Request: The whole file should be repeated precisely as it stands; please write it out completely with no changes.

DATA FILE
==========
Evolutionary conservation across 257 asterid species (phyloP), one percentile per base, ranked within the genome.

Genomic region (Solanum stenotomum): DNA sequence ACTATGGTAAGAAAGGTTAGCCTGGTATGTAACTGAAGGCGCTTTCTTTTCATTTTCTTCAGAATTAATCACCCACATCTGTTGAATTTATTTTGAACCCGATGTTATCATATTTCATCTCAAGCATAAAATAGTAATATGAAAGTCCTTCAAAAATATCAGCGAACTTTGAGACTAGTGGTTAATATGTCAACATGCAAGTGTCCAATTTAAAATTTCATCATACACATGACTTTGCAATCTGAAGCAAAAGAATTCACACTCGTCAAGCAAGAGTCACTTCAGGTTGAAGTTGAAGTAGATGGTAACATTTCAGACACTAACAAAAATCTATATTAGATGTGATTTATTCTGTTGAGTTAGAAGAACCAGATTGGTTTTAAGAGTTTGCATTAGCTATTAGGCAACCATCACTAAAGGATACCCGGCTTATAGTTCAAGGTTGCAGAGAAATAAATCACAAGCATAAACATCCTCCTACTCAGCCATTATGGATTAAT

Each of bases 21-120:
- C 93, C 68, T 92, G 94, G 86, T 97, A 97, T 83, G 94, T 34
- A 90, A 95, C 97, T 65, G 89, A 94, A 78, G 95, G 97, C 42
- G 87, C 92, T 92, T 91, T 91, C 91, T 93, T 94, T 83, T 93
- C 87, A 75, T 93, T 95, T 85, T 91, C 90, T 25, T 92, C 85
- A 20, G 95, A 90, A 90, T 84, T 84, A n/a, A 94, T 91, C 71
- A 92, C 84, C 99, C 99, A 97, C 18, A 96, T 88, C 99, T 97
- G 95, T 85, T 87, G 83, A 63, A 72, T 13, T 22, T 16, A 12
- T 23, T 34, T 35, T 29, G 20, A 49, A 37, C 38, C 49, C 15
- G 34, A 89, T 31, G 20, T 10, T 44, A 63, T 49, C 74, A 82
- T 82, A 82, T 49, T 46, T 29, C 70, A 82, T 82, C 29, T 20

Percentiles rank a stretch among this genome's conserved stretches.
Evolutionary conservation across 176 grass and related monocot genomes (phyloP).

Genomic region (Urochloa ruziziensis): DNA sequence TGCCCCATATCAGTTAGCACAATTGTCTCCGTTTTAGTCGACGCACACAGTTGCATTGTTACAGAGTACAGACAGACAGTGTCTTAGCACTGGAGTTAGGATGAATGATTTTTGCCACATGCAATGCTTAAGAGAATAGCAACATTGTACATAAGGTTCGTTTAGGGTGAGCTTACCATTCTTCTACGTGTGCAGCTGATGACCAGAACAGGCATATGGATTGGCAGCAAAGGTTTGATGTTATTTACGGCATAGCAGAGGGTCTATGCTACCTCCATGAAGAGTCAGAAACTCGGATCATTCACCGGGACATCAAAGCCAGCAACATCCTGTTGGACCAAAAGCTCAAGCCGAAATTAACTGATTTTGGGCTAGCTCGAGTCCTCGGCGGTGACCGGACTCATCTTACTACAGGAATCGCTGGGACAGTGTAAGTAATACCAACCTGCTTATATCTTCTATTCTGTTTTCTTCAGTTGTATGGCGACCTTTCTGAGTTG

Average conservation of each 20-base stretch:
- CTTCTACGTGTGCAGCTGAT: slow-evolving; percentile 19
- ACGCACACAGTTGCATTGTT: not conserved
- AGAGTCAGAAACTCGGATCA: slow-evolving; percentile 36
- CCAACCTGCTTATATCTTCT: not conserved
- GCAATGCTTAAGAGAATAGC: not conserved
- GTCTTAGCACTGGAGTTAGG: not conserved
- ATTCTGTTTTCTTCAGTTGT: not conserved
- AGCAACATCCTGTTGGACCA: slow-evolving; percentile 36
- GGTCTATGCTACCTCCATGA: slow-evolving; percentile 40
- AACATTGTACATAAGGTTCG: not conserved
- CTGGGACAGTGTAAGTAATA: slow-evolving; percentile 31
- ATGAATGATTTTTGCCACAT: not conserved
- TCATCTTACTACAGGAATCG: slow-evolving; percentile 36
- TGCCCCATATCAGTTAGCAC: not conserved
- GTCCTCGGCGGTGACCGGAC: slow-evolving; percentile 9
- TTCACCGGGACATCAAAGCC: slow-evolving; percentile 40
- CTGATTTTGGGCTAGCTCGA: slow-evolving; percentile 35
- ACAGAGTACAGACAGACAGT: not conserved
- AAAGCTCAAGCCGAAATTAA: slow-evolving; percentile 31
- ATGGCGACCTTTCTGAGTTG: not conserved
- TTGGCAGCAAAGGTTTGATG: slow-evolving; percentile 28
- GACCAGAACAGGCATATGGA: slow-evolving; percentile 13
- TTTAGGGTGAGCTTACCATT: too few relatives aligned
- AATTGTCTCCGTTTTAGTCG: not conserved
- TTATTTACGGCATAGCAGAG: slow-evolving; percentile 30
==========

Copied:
Evolutionary conservation across 257 asterid species (phyloP), one percentile per base, ranked within the genome.

Genomic region (Solanum stenotomum): DNA sequence ACTATGGTAAGAAAGGTTAGCCTGGTATGTAACTGAAGGCGCTTTCTTTTCATTTTCTTCAGAATTAATCACCCACATCTGTTGAATTTATTTTGAACCCGATGTTATCATATTTCATCTCAAGCATAAAATAGTAATATGAAAGTCCTTCAAAAATATCAGCGAACTTTGAGACTAGTGGTTAATATGTCAACATGCAAGTGTCCAATTTAAAATTTCATCATACACATGACTTTGCAATCTGAAGCAAAAGAATTCACACTCGTCAAGCAAGAGTCACTTCAGGTTGAAGTTGAAGTAGATGGTAACATTTCAGACACTAACAAAAATCTATATTAGATGTGATTTATTCTGTTGAGTTAGAAGAACCAGATTGGTTTTAAGAGTTTGCATTAGCTATTAGGCAACCATCACTAAAGGATACCCGGCTTATAGTTCAAGGTTGCAGAGAAATAAATCACAAGCATAAACATCCTCCTACTCAGCCATTATGGATTAAT

Each of bases 21-120:
- C 93, C 68, T 92, G 94, G 86, T 97, A 97, T 83, G 94, T 34
- A 90, A 95, C 97, T 65, G 89, A 94, A 78, G 95, G 97, C 42
- G 87, C 92, T 92, T 91, T 91, C 91, T 93, T 94, T 83, T 93
- C 87, A 75, T 93, T 95, T 85, T 91, C 90, T 25, T 92, C 85
- A 20, G 95, A 90, A 90, T 84, T 84, A n/a, A 94, T 91, C 71
- A 92, C 84, C 99, C 99, A 97, C 18, A 96, T 88, C 99, T 97
- G 95, T 85, T 87, G 83, A 63, A 72, T 13, T 22, T 16, A 12
- T 23, T 34, T 35, T 29, G 20, A 49, A 37, C 38, C 49, C 15
- G 34, A 89, T 31, G 20, T 10, T 44, A 63, T 49, C 74, A 82
- T 82, A 82, T 49, T 46, T 29, C 70, A 82, T 82, C 29, T 20

Percentiles rank a stretch among this genome's conserved stretches.
Evolutionary conservation across 176 grass and related monocot genomes (phyloP).

Genomic region (Urochloa ruziziensis): DNA sequence TGCCCCATATCAGTTAGCACAATTGTCTCCGTTTTAGTCGACGCACACAGTTGCATTGTTACAGAGTACAGACAGACAGTGTCTTAGCACTGGAGTTAGGATGAATGATTTTTGCCACATGCAATGCTTAAGAGAATAGCAACATTGTACATAAGGTTCGTTTAGGGTGAGCTTACCATTCTTCTACGTGTGCAGCTGATGACCAGAACAGGCATATGGATTGGCAGCAAAGGTTTGATGTTATTTACGGCATAGCAGAGGGTCTATGCTACCTCCATGAAGAGTCAGAAACTCGGATCATTCACCGGGACATCAAAGCCAGCAACATCCTGTTGGACCAAAAGCTCAAGCCGAAATTAACTGATTTTGGGCTAGCTCGAGTCCTCGGCGGTGACCGGACTCATCTTACTACAGGAATCGCTGGGACAGTGTAAGTAATACCAACCTGCTTATATCTTCTATTCTGTTTTCTTCAGTTGTATGGCGACCTTTCTGAGTTG

Average conservation of each 20-base stretch:
- CTTCTACGTGTGCAGCTGAT: slow-evolving; percentile 19
- ACGCACACAGTTGCATTGTT: not conserved
- AGAGTCAGAAACTCGGATCA: slow-evolving; percentile 36
- CCAACCTGCTTATATCTTCT: not conserved
- GCAATGCTTAAGAGAATAGC: not conserved
- GTCTTAGCACTGGAGTTAGG: not conserved
- ATTCTGTTTTCTTCAGTTGT: not conserved
- AGCAACATCCTGTTGGACCA: slow-evolving; percentile 36
- GGTCTATGCTACCTCCATGA: slow-evolving; percentile 40
- AACATTGTACATAAGGTTCG: not conserved
- CTGGGACAGTGTAAGTAATA: slow-evolving; percentile 31
- ATGAATGATTTTTGCCACAT: not conserved
- TCATCTTACTACAGGAATCG: slow-evolving; percentile 36
- TGCCCCATATCAGTTAGCAC: not conserved
- GTCCTCGGCGGTGACCGGAC: slow-evolving; percentile 9
- TTCACCGGGACATCAAAGCC: slow-evolving; percentile 40
- CTGATTTTGGGCTAGCTCGA: slow-evolving; percentile 35
- ACAGAGTACAGACAGACAGT: not conserved
- AAAGCTCAAGCCGAAATTAA: slow-evolving; percentile 31
- ATGGCGACCTTTCTGAGTTG: not conserved
- TTGGCAGCAAAGGTTTGATG: slow-evolving; percentile 28
- GACCAGAACAGGCATATGGA: slow-evolving; percentile 13
- TTTAGGGTGAGCTTACCATT: too few relatives aligned
- AATTGTCTCCGTTTTAGTCG: not conserved
- TTATTTACGGCATAGCAGAG: slow-evolving; percentile 30